The Masorti movement in Israel has been running this bar- and bat-mitzvah program for children with disabilities for the past 25 years in various locations around the country. Last year, the ceremony was held at the Conservative synagogue in Rehovot with no interference from the mayor.

Congregation Adat Shalom-Emanuel in Rehovot is one of the oldest Conservative congregations in Israel. Established in 1970 by immigrants from North America, it advertises itself as the only non-Orthodox synagogue between Nes Tziona and Ashdod.

Last September, it became the first Conservative synagogue in Israel to install an openly gay rabbi. That rabbi, British-born Mikie Goldstein, previously served as head of the Jerusalem Open House for Pride and Tolerance, an organization that advocates on behalf of the LGBT community in the capital.

“The mayor is using children as pawns in a game and holding them hostage in his own political playing field,” said Yizhar Hess, executive director of the Masorti Movement in Israel, in response to the mayor’s decision. “He is forcing his personal religious views on these children, and by doing so, degrades his city and the Jewish religion.”

He noted that in contrast to Orthodox Judaism, the Conservative movement considers children with disabilities to be eligible to serve as part of a minyan, or 10-person prayer quorum, and to read from the Torah as are all other children, once they reach bar- or bat-mitzvah age. “Thousands of children in Israel have already celebrated their bar and bat mitzvahs through our program, but it is not children that interest the mayor,” he said. “How very sad and how utterly infuriating.”

Hess noted that the mayors of Be'er Sheva, Ra’anana and Kfar Sava have routinely attended the bar- and bat-mitzvah ceremonies for children with disabilities sponsored by the Conservative movement. “They feel proud that in their city such an important project exists,” he said.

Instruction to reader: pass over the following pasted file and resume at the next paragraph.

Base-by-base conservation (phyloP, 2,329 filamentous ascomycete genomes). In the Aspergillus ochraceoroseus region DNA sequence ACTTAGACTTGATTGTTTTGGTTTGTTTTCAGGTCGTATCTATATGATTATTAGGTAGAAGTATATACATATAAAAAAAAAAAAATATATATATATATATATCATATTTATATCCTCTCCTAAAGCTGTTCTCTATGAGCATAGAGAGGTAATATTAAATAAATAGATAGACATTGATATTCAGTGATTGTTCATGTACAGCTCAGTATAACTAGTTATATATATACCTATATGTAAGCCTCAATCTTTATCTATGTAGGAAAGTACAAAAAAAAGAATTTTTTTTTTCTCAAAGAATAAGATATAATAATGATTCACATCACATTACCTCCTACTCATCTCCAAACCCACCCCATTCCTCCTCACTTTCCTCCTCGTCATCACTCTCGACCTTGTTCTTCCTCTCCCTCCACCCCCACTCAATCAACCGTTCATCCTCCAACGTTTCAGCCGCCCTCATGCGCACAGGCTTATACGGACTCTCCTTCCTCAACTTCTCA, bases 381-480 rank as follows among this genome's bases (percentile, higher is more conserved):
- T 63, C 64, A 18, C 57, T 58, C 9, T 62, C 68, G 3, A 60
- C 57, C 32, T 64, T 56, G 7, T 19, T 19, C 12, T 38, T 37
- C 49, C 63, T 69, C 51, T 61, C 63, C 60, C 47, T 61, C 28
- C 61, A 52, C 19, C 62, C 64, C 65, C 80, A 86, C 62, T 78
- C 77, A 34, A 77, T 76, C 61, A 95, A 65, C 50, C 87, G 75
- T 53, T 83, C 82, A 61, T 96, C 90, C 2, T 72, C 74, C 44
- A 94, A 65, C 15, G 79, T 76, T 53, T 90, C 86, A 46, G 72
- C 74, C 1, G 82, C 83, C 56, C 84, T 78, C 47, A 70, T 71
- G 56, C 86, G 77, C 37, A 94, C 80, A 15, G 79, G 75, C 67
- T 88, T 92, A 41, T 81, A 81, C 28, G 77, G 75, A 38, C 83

Four children had been scheduled to participate in Thursday’s ceremony. Another six children in the program were to have participated in a separate ceremony scheduled to be held in June. It is not yet clear where the second ceremony will be held.

According to sources involved in the negotiations, it was the Orthodox parents of one child in the school who had complained about holding the ceremony in the Conservative synagogue, even though their son was not participating in project.

Recently, the city of Rehovot formed a partnership agreement with the Jewish Federation of Minneapolis. According to well-placed sources, that partnership could be in jeopardy now, as the mayor’s decision is likely to be considered an affront to non-Orthodox Jews. The Jewish Federation of Washington last year cancelled its longstanding partnership with the Beit Shemesh because of that city’s growing ultra-Orthodox orientation.

Rehovot is often referred to as Israel’s Ohio because of the electoral and socioeconomic diversity of its population.